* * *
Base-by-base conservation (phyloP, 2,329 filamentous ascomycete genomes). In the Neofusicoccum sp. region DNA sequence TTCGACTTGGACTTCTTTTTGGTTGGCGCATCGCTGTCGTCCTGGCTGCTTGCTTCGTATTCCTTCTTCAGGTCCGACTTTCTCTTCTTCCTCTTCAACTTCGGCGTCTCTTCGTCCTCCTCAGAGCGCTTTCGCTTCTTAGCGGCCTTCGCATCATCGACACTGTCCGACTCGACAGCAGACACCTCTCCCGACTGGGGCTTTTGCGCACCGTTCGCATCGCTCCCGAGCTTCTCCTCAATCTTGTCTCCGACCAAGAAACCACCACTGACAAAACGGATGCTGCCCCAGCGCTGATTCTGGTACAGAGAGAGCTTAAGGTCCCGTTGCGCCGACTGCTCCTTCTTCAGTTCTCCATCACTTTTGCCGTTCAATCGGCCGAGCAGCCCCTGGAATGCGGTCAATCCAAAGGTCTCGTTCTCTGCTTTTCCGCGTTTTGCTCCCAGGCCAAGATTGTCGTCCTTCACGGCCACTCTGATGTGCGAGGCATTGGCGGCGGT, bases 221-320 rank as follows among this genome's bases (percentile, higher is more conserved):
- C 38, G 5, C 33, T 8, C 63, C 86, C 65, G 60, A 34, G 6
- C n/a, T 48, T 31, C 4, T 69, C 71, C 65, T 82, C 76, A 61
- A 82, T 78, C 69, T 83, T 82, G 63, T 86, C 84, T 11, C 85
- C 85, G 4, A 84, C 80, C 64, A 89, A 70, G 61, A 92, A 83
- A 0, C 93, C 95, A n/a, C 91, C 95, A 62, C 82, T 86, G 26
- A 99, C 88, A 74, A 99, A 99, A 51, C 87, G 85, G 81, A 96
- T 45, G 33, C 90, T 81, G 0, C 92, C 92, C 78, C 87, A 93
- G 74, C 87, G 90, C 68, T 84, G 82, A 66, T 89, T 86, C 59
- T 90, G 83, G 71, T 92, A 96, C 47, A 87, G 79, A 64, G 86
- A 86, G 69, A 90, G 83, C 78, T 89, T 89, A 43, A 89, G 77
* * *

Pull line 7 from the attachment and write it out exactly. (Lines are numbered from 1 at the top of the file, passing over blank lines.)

- A 99, C 88, A 74, A 99, A 99, A 51, C 87, G 85, G 81, A 96